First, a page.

The water level in the Dead Sea has been changing constantly over the past 200,000 years, according to researchers from Tel Aviv University, but humanity may have finally pushed the lowest point on Earth’s surface too far.
Researchers led by Prof. Zvi Ben-Avraham of TAU’s Minerva Dead Sea Research Center and Prof. Mordechai Stein of the Geological Survey of Israel drilled 460 metres beneath the sea floor and extracted sediments that spanned 200,000 years.
Layers of salt in the sediments indicated several periods of dryness and little rainfall which caused the water to recede and the salt to gather at the centre of the lake.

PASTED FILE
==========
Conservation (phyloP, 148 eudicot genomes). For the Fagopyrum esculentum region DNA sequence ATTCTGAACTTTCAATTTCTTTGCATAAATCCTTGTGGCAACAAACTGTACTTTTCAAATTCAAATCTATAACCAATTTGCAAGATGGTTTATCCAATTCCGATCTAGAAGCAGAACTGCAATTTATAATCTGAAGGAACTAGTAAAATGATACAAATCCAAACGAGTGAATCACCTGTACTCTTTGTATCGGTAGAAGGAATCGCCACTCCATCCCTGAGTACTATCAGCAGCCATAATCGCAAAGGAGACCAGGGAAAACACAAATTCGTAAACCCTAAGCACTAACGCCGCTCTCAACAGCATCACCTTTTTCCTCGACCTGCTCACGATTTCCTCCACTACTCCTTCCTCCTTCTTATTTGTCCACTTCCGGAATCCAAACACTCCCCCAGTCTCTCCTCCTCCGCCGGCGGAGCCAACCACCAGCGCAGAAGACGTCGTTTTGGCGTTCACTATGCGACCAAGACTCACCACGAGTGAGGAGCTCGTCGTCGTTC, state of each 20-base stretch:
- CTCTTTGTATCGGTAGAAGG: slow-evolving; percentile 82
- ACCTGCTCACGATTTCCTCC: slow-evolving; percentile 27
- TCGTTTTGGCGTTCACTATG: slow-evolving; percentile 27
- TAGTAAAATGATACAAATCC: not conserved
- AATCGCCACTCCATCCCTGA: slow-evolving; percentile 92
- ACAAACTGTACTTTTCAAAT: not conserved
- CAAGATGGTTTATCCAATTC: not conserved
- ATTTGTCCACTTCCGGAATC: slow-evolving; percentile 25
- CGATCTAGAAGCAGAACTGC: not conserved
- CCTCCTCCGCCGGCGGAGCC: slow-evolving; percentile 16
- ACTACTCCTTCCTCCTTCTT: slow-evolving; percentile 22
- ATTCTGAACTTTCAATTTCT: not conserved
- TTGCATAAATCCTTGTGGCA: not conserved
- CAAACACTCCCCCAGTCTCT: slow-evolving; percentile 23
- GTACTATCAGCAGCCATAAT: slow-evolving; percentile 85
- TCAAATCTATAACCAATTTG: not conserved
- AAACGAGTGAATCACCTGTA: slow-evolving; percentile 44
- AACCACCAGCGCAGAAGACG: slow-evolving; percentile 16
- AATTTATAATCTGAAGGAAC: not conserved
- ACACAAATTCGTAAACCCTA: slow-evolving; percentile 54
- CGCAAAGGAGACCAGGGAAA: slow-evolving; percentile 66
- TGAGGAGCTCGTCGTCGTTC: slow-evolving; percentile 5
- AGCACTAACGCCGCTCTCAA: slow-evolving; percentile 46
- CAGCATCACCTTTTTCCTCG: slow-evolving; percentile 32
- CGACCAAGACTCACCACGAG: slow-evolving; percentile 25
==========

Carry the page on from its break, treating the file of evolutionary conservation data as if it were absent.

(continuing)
For example, during the last interglacial period approximately 120,000 years ago, the Dead Sea came close to drying up completely, with another period of extreme dryness taking place only 13,000 years ago.
Today, the Dead Sea lies 426 meters below sea level and is receding rapidly. Despite this historical precedent, there is still cause for concern, says Prof. Ben-Avraham. In the past the change was climate-driven, the result of natural conditions; today, the lake is threatened by human activity.
“What we see happening in the Middle East is something that mimics a severe dry period, but this is not climate-enforced, this is a man-made phenomenon,” he warns, caused by increasing amounts of water being taken from rivers for irrigation before it reaches the Dead Sea. Ultimately, this prevents the refilling of the sea by the waters of the Jordan River.
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